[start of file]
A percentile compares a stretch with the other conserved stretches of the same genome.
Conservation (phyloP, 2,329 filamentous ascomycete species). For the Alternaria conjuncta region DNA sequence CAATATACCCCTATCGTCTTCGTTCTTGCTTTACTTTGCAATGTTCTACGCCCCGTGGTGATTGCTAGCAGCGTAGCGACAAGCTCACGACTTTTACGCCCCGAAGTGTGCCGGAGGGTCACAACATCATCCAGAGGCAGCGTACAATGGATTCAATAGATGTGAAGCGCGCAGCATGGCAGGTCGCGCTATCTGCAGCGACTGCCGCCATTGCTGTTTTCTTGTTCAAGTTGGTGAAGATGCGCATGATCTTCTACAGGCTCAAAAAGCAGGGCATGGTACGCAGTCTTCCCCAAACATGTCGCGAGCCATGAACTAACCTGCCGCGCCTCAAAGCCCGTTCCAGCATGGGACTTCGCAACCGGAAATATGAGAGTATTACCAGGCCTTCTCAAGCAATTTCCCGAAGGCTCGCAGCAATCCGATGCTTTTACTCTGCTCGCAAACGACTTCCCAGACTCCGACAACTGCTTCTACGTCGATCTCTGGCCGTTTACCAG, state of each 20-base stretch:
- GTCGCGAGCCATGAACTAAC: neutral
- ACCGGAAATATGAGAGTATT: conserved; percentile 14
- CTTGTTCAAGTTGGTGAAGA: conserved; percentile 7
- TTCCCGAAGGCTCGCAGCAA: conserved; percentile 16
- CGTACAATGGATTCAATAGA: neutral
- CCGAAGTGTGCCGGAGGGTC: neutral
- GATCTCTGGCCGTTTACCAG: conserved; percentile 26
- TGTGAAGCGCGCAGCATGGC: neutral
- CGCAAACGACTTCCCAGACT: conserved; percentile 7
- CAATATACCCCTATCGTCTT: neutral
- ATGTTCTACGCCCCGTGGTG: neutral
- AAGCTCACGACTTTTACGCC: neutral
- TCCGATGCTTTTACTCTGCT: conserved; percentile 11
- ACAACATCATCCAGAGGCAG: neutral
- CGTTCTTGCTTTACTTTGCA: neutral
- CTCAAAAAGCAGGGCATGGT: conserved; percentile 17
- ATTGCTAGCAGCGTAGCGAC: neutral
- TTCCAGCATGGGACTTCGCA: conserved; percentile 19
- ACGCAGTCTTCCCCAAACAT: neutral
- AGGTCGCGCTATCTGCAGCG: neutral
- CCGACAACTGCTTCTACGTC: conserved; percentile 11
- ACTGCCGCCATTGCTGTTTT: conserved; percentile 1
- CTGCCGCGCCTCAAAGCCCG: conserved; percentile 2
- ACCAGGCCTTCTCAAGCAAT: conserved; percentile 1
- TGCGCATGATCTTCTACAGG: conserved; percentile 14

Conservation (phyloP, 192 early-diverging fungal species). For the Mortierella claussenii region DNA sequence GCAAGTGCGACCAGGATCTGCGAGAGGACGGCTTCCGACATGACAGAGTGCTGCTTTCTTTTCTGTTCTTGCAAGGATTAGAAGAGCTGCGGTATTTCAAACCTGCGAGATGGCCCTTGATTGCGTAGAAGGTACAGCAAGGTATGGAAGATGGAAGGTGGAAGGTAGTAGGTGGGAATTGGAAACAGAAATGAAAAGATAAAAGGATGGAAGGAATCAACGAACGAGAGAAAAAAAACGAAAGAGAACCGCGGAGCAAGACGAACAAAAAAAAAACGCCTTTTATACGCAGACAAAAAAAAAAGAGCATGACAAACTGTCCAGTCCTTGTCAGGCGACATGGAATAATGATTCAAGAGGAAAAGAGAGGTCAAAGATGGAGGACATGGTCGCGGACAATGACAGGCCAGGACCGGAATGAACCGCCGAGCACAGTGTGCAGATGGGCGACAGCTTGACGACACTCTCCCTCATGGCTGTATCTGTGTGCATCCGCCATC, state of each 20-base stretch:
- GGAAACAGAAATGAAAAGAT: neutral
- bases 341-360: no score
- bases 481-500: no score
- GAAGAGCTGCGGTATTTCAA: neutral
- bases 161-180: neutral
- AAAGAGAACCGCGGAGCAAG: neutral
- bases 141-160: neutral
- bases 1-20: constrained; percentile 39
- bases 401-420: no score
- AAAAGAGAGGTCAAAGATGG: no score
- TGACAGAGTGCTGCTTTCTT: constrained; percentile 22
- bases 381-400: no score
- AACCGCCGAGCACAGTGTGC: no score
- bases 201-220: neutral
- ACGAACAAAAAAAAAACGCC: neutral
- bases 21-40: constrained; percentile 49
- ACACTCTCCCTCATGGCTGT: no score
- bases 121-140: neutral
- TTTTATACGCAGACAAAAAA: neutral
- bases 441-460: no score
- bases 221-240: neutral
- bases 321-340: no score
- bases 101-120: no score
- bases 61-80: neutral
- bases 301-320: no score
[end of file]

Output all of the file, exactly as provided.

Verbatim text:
A percentile compares a stretch with the other conserved stretches of the same genome.
Conservation (phyloP, 2,329 filamentous ascomycete species). For the Alternaria conjuncta region DNA sequence CAATATACCCCTATCGTCTTCGTTCTTGCTTTACTTTGCAATGTTCTACGCCCCGTGGTGATTGCTAGCAGCGTAGCGACAAGCTCACGACTTTTACGCCCCGAAGTGTGCCGGAGGGTCACAACATCATCCAGAGGCAGCGTACAATGGATTCAATAGATGTGAAGCGCGCAGCATGGCAGGTCGCGCTATCTGCAGCGACTGCCGCCATTGCTGTTTTCTTGTTCAAGTTGGTGAAGATGCGCATGATCTTCTACAGGCTCAAAAAGCAGGGCATGGTACGCAGTCTTCCCCAAACATGTCGCGAGCCATGAACTAACCTGCCGCGCCTCAAAGCCCGTTCCAGCATGGGACTTCGCAACCGGAAATATGAGAGTATTACCAGGCCTTCTCAAGCAATTTCCCGAAGGCTCGCAGCAATCCGATGCTTTTACTCTGCTCGCAAACGACTTCCCAGACTCCGACAACTGCTTCTACGTCGATCTCTGGCCGTTTACCAG, state of each 20-base stretch:
- GTCGCGAGCCATGAACTAAC: neutral
- ACCGGAAATATGAGAGTATT: conserved; percentile 14
- CTTGTTCAAGTTGGTGAAGA: conserved; percentile 7
- TTCCCGAAGGCTCGCAGCAA: conserved; percentile 16
- CGTACAATGGATTCAATAGA: neutral
- CCGAAGTGTGCCGGAGGGTC: neutral
- GATCTCTGGCCGTTTACCAG: conserved; percentile 26
- TGTGAAGCGCGCAGCATGGC: neutral
- CGCAAACGACTTCCCAGACT: conserved; percentile 7
- CAATATACCCCTATCGTCTT: neutral
- ATGTTCTACGCCCCGTGGTG: neutral
- AAGCTCACGACTTTTACGCC: neutral
- TCCGATGCTTTTACTCTGCT: conserved; percentile 11
- ACAACATCATCCAGAGGCAG: neutral
- CGTTCTTGCTTTACTTTGCA: neutral
- CTCAAAAAGCAGGGCATGGT: conserved; percentile 17
- ATTGCTAGCAGCGTAGCGAC: neutral
- TTCCAGCATGGGACTTCGCA: conserved; percentile 19
- ACGCAGTCTTCCCCAAACAT: neutral
- AGGTCGCGCTATCTGCAGCG: neutral
- CCGACAACTGCTTCTACGTC: conserved; percentile 11
- ACTGCCGCCATTGCTGTTTT: conserved; percentile 1
- CTGCCGCGCCTCAAAGCCCG: conserved; percentile 2
- ACCAGGCCTTCTCAAGCAAT: conserved; percentile 1
- TGCGCATGATCTTCTACAGG: conserved; percentile 14

Conservation (phyloP, 192 early-diverging fungal species). For the Mortierella claussenii region DNA sequence GCAAGTGCGACCAGGATCTGCGAGAGGACGGCTTCCGACATGACAGAGTGCTGCTTTCTTTTCTGTTCTTGCAAGGATTAGAAGAGCTGCGGTATTTCAAACCTGCGAGATGGCCCTTGATTGCGTAGAAGGTACAGCAAGGTATGGAAGATGGAAGGTGGAAGGTAGTAGGTGGGAATTGGAAACAGAAATGAAAAGATAAAAGGATGGAAGGAATCAACGAACGAGAGAAAAAAAACGAAAGAGAACCGCGGAGCAAGACGAACAAAAAAAAAACGCCTTTTATACGCAGACAAAAAAAAAAGAGCATGACAAACTGTCCAGTCCTTGTCAGGCGACATGGAATAATGATTCAAGAGGAAAAGAGAGGTCAAAGATGGAGGACATGGTCGCGGACAATGACAGGCCAGGACCGGAATGAACCGCCGAGCACAGTGTGCAGATGGGCGACAGCTTGACGACACTCTCCCTCATGGCTGTATCTGTGTGCATCCGCCATC, state of each 20-base stretch:
- GGAAACAGAAATGAAAAGAT: neutral
- bases 341-360: no score
- bases 481-500: no score
- GAAGAGCTGCGGTATTTCAA: neutral
- bases 161-180: neutral
- AAAGAGAACCGCGGAGCAAG: neutral
- bases 141-160: neutral
- bases 1-20: constrained; percentile 39
- bases 401-420: no score
- AAAAGAGAGGTCAAAGATGG: no score
- TGACAGAGTGCTGCTTTCTT: constrained; percentile 22
- bases 381-400: no score
- AACCGCCGAGCACAGTGTGC: no score
- bases 201-220: neutral
- ACGAACAAAAAAAAAACGCC: neutral
- bases 21-40: constrained; percentile 49
- ACACTCTCCCTCATGGCTGT: no score
- bases 121-140: neutral
- TTTTATACGCAGACAAAAAA: neutral
- bases 441-460: no score
- bases 221-240: neutral
- bases 321-340: no score
- bases 101-120: no score
- bases 61-80: neutral
- bases 301-320: no score